US Marine Mascot

The Battle of Belleau Wood in France took place in year four of World War I. The German army’s Spring Offensive advanced at least 50 miles outside of Paris. In their first real taste of the battle, the U.S. Marine Corps emerged victorious after 3 weeks of intense fighting. General Pershing stated that the fight for Belleau Wood was the most important battle for U.S. Forces since the Civil War.

The U.S. Marines fought with such doggedness and courage that a story surfaced that the Germans called the Americans, Teufelhunden or “Devil Dogs.” The nickname was based on mythology in which, according to Bavarian folklore, Devil Dogs were wild mountain dogs.

Based on the story, Charles Falls soon painted a recruiting poster depicting a dachshund wearing a spiked helmet and Iron Cross running from an English Bulldog wearing a helmet with a globe and anchor insignia on it. The words on the poster announced, “Teufelhunden – Devil Dog Recruiting Station.” The Marines and the public seized on the characterization.

King Bulwark, born May 22, 1922, an English Bulldog by famed Rob Roy, became the first unofficial Marine mascot. With his name changed officially to Jiggs, he was inducted into the Marines in a formal ceremony led by Brigadier General Smedley Butler on October 14, 1922.

Private Jiggs rose through the ranks quickly. Within three weeks of enlisting, he was made Corporal, became Sergeant on January 1, 1924 and finally promoted to Sergeant Major in July, 1924.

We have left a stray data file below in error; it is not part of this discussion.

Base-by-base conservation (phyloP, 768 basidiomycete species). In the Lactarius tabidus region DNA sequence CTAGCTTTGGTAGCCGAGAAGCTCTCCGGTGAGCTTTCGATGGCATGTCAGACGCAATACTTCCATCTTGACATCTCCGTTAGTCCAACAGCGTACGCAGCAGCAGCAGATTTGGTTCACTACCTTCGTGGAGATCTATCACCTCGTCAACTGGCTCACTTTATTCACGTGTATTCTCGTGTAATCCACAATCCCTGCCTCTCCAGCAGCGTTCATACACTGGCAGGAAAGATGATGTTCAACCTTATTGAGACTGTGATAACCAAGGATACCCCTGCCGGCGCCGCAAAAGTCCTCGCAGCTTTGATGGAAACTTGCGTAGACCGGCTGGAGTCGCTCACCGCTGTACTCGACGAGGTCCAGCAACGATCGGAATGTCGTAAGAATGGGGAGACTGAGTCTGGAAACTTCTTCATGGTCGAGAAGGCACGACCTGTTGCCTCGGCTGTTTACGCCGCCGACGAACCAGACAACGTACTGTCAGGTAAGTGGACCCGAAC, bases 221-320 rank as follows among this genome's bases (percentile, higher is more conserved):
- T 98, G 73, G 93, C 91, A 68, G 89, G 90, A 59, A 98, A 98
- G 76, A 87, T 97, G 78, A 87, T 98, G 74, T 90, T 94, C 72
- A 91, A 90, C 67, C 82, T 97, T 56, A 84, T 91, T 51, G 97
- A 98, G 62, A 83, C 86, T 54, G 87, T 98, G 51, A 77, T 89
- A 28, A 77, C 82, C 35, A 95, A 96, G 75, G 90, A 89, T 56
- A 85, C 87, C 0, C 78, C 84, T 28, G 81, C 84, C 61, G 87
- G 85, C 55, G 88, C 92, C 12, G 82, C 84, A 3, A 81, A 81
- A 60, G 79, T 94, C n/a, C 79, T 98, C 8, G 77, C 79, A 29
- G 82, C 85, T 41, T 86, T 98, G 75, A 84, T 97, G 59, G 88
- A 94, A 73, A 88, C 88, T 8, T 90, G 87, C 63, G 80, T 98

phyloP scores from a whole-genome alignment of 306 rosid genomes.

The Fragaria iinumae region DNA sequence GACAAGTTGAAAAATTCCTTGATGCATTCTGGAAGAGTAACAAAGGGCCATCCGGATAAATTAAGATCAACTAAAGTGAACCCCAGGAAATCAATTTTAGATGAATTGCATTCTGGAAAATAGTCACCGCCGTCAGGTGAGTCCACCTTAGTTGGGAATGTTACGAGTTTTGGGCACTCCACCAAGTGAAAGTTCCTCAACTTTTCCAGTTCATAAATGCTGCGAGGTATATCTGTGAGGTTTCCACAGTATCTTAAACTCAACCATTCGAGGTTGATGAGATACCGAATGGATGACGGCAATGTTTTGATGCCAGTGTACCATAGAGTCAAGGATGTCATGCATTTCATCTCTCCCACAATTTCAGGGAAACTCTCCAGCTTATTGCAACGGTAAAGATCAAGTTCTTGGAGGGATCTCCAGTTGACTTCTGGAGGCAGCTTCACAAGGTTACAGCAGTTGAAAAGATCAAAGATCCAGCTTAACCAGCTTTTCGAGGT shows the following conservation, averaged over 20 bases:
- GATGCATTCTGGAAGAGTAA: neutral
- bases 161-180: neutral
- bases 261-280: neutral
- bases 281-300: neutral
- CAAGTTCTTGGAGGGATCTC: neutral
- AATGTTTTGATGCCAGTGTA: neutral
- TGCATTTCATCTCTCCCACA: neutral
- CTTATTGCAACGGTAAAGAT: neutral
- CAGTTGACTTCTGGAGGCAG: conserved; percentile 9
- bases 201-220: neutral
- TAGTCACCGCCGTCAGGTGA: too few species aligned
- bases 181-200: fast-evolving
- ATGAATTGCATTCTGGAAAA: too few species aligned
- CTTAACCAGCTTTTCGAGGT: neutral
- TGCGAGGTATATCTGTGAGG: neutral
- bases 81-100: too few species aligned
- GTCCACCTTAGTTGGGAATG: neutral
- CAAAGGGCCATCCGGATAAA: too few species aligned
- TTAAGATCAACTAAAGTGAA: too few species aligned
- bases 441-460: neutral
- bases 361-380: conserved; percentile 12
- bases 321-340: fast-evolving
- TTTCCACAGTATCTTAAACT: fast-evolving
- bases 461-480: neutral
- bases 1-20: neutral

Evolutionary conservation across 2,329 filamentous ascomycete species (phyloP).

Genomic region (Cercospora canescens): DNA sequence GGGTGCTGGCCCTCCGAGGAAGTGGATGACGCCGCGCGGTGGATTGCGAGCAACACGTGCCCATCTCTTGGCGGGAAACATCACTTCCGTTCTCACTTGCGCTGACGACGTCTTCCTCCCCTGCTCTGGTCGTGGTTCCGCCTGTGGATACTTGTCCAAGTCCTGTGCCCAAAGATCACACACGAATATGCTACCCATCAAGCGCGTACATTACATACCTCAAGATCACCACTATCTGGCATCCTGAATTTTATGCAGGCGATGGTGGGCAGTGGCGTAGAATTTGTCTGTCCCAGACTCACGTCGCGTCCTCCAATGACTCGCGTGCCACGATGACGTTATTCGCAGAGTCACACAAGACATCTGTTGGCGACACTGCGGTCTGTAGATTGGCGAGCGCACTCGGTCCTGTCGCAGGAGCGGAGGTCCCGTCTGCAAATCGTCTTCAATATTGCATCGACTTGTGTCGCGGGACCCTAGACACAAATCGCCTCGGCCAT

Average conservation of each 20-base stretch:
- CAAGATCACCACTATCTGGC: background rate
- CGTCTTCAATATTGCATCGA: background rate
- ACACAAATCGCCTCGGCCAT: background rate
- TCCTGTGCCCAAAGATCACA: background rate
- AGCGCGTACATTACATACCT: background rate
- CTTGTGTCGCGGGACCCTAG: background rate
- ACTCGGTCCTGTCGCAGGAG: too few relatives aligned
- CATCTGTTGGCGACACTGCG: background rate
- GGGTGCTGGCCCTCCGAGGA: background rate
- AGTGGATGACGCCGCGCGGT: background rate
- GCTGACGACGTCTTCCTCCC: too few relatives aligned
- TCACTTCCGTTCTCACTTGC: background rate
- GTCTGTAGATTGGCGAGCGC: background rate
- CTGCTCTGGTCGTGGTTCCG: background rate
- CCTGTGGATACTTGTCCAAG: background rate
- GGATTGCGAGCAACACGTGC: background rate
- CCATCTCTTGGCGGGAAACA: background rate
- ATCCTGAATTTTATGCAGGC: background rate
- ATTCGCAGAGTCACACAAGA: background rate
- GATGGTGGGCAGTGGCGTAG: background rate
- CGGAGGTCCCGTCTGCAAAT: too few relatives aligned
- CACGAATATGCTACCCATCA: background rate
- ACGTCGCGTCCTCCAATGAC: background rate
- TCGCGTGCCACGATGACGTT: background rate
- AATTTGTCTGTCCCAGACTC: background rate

Pugnacious, as bulldogs often are, Jiggs was court-martialed a number of times for his behavior. Forgiven each time, he retained his rank and eventually became a star in the 1926 movie, “Tell It To The Marines.”

Sadly, Jiggs passed away January 9, 1927 4 months short of his 5th birthday. He was laid in a satin-lined coffin in a hangar at Quantico, Virginia, guarded by two Marines.

Jiggs II was donated was donated by boxing champ James “Gene” Tunney who himself was a former Marine who fought in France. To honor General Smedley Butler, from 1930 to early 1950s, Bulldog Marine mascots were named Smedley.

Beginning in 1957, new mascots were named Chesty to honor Lt. General Lewis “Chesty” Puller, the most decorated Marine in history who was awarded five Navy Crosses throughout his esteemed military career.

True to the temperament of the breed and the official Marine Corps motto since 1883 (Semper Fidelis – Semper Fi), Always Faithful, as bulldogs are.

Although Bulldogs can be stubborn and have a mind of their own, they are loyal and tenacious, aperfect mascot for the U.S. Marine Corps.

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